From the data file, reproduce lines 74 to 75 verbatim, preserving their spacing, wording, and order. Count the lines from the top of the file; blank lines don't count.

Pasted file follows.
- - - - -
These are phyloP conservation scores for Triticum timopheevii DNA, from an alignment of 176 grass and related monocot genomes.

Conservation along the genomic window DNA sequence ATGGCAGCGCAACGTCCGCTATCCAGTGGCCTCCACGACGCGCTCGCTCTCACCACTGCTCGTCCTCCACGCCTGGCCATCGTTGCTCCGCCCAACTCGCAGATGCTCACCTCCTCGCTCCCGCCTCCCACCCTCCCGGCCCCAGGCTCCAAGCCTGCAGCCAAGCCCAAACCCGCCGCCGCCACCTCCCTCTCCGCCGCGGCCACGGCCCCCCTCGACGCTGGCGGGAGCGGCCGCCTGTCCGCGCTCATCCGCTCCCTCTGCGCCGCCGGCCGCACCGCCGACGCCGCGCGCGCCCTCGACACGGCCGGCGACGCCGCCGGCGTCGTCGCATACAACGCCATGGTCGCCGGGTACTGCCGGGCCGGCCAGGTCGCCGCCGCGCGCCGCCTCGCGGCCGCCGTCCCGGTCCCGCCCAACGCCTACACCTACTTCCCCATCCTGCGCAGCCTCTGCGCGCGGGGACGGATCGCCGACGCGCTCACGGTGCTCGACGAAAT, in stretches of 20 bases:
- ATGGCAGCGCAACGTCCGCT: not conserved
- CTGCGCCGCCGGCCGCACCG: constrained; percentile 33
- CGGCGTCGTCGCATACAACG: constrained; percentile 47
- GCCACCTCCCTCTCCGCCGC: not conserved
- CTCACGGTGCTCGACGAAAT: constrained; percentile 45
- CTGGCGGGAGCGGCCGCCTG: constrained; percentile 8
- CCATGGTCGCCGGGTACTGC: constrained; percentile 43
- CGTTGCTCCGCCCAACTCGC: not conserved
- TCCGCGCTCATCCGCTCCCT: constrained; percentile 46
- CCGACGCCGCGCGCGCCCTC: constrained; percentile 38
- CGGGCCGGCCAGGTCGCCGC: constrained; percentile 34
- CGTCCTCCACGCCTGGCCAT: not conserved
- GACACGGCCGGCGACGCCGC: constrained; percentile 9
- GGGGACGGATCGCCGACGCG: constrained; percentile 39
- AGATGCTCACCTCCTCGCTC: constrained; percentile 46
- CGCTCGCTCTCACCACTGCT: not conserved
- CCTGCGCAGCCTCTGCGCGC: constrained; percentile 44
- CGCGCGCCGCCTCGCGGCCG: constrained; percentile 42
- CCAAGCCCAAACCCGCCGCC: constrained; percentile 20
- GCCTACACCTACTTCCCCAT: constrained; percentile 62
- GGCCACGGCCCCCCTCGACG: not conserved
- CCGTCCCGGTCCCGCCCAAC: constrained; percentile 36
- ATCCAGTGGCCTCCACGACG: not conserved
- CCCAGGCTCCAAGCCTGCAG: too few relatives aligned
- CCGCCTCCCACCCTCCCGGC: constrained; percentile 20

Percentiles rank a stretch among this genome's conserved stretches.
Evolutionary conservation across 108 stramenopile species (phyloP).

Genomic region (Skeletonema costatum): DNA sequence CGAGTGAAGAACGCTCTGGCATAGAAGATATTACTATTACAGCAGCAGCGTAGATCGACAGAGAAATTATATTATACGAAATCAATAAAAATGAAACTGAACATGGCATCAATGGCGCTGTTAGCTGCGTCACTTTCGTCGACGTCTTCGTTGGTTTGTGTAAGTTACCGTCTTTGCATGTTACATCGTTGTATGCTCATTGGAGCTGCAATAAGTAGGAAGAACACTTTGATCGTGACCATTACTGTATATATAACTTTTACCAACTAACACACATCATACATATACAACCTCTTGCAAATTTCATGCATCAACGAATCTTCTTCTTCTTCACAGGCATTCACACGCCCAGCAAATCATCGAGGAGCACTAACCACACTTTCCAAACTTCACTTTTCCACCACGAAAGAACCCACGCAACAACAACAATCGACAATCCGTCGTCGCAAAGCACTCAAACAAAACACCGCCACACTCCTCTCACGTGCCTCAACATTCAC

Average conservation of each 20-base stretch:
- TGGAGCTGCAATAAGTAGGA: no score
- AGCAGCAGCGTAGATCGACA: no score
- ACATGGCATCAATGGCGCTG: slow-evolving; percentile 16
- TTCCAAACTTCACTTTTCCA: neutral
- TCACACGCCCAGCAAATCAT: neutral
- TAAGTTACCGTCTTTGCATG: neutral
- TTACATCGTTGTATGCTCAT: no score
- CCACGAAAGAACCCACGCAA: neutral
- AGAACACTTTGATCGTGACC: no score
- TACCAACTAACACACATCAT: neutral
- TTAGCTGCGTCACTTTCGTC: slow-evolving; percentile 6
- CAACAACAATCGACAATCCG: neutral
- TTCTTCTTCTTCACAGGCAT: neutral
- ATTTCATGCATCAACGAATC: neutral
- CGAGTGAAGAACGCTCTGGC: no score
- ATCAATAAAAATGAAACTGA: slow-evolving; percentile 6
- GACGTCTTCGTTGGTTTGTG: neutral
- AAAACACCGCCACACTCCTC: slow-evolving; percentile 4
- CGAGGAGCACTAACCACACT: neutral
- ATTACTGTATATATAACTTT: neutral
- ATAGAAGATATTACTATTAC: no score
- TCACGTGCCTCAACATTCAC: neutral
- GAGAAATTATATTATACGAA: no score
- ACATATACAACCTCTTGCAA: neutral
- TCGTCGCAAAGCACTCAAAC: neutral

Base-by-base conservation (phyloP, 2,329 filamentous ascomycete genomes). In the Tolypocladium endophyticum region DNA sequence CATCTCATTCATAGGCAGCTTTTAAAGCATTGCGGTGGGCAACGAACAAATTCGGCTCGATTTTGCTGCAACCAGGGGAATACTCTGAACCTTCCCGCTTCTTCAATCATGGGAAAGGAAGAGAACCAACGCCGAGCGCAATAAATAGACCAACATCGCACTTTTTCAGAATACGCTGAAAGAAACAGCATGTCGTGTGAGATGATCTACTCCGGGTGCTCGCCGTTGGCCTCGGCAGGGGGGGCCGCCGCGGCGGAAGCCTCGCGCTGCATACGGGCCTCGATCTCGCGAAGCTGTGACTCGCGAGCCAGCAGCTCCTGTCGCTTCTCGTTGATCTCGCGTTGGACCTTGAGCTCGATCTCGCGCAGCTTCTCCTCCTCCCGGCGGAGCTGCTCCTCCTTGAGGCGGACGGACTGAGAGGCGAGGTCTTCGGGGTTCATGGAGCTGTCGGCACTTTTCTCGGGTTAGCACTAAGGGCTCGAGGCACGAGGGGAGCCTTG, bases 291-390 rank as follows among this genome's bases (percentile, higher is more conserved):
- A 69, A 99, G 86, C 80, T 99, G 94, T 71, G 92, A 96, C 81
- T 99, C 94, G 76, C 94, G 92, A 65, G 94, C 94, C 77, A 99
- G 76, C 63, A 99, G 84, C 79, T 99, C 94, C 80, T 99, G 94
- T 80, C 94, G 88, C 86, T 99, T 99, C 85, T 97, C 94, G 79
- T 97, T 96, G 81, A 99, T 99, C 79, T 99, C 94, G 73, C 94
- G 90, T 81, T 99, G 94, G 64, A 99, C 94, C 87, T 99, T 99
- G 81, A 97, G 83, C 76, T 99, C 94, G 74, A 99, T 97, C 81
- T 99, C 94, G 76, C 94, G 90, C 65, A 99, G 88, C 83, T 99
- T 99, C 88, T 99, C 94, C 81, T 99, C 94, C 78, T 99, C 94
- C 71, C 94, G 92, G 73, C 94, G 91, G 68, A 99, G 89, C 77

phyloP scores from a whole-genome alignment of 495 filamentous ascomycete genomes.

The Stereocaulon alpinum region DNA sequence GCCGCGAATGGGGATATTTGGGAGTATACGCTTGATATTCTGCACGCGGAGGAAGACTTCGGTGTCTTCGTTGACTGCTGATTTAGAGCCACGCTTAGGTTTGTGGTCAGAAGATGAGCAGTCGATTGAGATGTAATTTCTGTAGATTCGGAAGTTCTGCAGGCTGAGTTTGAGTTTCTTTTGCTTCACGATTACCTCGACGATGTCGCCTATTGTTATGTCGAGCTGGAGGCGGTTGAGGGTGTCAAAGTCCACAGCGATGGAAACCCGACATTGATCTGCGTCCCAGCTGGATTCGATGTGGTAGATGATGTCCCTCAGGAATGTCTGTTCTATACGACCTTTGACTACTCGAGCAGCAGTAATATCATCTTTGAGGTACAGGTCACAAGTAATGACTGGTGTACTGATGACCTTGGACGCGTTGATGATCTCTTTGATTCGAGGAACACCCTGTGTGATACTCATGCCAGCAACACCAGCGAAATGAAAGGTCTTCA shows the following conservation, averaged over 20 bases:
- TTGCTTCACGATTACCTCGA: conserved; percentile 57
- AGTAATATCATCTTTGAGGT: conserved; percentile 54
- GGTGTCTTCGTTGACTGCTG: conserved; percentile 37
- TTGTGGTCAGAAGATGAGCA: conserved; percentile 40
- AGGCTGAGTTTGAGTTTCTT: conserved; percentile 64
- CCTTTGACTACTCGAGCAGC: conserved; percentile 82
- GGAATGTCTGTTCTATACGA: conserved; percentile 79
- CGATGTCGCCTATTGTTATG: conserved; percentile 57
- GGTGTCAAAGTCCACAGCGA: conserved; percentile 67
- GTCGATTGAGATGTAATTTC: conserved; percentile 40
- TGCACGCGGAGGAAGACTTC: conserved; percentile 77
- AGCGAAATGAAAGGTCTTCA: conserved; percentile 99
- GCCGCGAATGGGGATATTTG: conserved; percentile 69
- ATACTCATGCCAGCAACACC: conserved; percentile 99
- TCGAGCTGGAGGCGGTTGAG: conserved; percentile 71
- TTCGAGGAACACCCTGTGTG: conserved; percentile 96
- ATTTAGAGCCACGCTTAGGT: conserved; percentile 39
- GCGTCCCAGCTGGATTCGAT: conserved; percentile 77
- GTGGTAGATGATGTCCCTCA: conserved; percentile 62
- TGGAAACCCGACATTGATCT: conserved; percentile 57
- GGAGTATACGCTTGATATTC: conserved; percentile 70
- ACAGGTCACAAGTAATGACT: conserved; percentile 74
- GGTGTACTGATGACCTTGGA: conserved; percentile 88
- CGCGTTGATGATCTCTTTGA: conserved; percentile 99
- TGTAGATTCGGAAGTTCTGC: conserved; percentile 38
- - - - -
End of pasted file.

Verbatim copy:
- AGGCTGAGTTTGAGTTTCTT: conserved; percentile 64
- CCTTTGACTACTCGAGCAGC: conserved; percentile 82